The development of the fabbster
Working in the field of Additive Manufacturing (AM) since 1996, AM was at that time only known as "Rapid Prototyping" for a very simple reason: It was far to expensive to produce anything else than prototypes. In order to change this, Sintermask was founded in 2009 to develop high performance AM systems for the industry.
We strongly believe that AM will be the leading production technology in the future if we can manage to change the design of goods from tool driven to function driven.
In 2010 we started to look into hobbyist DIY systems. A lot of different, more or less working, system concepts had been developed. Many of them were based on Arduino electronics and a lot were based on developments from the RepRap community, which are interesting systems for enthusiasts and geeks. professional writing services Making AM tangible for the masses is our mission -- Fabbster can do that job.
There are a lot of different basic concepts for 3D printing. We found that Fused Deposition Moulding, devolped in the 1980s by Scott Crump was an ideal basis for the development of a new system. Low demands for hardware and real functional thermoplastic materials combined with our expertise in software, application, material and machine manufacture.
The development of the fabbster 3D printer includes some fundamental new hardware innovations.
High quality for a low price is necessary for a stable and reliable 3D printer. With the multifunctional cassette system in combination with robust stainless steel rods, the assembly of the Fabbster becomes easier. Future extensions of the systems come to mind straightaway.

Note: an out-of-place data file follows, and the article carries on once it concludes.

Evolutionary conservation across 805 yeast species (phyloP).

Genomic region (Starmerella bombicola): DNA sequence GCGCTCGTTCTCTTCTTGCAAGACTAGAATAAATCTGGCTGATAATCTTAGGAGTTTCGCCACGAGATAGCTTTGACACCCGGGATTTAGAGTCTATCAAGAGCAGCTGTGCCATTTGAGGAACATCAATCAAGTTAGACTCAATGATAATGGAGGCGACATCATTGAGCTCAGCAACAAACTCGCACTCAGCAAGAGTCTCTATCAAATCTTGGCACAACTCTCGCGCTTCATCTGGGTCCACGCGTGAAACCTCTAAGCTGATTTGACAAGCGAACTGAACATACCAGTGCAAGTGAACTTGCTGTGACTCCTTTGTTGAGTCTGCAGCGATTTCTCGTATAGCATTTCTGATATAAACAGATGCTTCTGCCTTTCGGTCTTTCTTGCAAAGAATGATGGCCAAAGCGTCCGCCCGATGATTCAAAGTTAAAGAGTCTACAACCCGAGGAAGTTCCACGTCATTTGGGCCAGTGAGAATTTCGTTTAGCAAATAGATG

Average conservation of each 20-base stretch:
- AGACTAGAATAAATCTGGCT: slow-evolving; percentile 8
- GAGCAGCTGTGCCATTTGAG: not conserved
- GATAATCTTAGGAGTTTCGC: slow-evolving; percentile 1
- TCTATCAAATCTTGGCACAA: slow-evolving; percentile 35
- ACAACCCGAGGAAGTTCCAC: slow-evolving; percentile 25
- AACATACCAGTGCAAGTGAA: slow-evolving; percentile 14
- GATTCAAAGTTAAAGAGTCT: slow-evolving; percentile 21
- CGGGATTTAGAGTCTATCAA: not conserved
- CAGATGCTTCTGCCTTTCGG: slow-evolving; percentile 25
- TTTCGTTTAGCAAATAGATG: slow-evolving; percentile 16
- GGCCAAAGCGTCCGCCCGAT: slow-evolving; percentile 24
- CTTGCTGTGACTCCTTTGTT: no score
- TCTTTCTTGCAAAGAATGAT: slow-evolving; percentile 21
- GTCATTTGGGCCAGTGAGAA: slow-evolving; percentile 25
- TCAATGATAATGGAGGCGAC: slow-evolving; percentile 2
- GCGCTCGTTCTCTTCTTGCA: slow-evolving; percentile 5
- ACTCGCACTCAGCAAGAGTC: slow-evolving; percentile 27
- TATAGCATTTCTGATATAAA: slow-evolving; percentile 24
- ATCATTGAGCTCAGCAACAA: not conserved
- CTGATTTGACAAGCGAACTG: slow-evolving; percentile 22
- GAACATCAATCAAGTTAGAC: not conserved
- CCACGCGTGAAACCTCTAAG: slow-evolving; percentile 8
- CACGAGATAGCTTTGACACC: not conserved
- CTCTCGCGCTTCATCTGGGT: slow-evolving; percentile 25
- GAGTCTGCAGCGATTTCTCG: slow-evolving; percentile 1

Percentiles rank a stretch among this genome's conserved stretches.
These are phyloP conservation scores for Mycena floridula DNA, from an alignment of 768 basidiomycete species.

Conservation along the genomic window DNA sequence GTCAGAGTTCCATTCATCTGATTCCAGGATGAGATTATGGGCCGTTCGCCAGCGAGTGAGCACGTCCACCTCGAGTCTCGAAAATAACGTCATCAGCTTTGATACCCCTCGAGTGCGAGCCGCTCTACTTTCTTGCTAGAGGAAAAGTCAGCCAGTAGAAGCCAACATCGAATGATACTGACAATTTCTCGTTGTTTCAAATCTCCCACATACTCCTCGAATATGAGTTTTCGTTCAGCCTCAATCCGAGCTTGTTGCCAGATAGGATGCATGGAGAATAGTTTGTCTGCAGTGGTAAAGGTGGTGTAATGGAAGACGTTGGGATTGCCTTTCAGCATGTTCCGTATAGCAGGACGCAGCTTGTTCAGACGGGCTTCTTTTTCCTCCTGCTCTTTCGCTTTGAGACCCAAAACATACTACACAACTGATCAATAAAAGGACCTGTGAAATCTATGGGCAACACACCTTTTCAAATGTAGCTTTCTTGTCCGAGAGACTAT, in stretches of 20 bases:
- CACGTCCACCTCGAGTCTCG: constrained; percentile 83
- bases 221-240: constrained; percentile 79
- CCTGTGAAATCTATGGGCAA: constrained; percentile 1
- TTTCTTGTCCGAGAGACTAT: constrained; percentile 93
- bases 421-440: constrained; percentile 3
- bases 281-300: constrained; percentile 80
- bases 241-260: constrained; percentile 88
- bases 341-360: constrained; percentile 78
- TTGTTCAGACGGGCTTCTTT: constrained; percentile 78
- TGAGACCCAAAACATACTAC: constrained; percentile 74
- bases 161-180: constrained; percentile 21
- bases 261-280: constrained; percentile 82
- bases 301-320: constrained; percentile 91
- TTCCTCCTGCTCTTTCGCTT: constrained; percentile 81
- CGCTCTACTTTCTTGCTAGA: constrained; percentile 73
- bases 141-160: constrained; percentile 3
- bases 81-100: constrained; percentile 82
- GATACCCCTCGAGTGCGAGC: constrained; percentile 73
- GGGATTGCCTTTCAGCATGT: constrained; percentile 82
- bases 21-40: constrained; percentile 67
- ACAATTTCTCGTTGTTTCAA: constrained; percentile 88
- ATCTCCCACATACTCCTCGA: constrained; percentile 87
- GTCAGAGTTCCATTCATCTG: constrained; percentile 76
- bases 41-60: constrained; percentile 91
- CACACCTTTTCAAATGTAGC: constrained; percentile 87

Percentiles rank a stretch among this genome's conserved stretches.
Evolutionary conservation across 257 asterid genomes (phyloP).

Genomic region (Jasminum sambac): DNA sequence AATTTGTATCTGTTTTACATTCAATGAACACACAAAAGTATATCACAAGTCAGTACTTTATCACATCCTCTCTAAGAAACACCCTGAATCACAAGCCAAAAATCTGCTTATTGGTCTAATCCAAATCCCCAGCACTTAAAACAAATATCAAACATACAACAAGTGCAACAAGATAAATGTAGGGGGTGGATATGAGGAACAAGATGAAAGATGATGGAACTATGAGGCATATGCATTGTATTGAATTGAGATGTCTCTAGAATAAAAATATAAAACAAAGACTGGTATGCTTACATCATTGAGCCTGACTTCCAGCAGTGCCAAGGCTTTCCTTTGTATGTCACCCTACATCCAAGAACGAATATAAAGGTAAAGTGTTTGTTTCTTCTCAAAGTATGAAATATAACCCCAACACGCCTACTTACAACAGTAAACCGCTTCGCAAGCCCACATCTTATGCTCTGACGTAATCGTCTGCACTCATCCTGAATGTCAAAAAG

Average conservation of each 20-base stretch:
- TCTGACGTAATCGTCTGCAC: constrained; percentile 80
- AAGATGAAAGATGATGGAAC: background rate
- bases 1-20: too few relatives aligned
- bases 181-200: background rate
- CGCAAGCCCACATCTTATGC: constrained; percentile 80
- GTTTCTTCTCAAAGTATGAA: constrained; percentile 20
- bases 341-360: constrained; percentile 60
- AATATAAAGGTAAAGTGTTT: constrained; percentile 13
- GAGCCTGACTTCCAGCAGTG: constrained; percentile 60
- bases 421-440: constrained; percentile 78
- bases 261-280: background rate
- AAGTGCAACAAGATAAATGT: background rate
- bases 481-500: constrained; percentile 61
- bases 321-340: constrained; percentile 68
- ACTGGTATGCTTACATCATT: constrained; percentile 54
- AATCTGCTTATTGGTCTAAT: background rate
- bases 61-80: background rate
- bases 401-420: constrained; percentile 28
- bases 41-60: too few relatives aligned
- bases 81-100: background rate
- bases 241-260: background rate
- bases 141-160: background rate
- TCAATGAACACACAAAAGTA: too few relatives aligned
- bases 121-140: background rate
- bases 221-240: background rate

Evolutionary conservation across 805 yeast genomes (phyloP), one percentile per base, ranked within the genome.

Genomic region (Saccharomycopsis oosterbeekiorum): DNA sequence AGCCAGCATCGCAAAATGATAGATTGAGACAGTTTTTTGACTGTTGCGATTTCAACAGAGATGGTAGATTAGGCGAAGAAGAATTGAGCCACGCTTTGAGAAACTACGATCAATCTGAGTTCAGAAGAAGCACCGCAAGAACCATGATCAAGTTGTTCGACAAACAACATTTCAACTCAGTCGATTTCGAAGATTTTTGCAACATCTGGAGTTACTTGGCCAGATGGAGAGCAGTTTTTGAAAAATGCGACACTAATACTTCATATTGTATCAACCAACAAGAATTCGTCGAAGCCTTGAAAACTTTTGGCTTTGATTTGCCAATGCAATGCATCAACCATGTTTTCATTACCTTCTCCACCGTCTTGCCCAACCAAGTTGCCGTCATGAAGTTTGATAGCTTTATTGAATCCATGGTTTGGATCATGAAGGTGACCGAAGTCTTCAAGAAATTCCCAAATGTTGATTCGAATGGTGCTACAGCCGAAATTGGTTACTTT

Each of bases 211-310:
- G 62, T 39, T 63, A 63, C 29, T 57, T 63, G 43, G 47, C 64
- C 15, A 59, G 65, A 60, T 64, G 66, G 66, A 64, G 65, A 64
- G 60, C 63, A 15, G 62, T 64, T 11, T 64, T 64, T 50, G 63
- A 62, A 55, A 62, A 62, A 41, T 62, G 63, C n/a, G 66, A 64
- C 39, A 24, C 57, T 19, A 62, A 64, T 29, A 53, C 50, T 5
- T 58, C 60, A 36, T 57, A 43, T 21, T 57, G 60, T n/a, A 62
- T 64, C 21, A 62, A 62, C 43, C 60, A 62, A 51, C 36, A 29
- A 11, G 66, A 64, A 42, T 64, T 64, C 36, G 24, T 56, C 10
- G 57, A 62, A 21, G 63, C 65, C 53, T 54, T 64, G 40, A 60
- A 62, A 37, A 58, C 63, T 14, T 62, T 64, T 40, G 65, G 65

Sucessfull prints need hundreds and thousands of layers deposited precisely and reliably. Therefore a slipless traction system for the material supply was developed. Additionally to that unique feature, the profiled sticks can produce much higher pressure in the extruder than any other system used for 3D printing. The sticks are produced by injection moulding. A wide range of different materials and material combinations can be used. An automatic material supply system links the sticks together to ensure a constant supply of material sticks to the extruder.
The melting temperature for some plastics can be over 420°C (800 F), so we therefore decided not to use plastics in the extruder design. The heating wire, which is designed as double helix, and can easily be maintained without welding or soldering. Thanks to that, high power heating and an ultra short nozzle design is sufficient to melt all plastics with very low delay yield (stringing) and without extruder jams. The extruder is combined with a low noise fan and a PID control for reliable temperature management.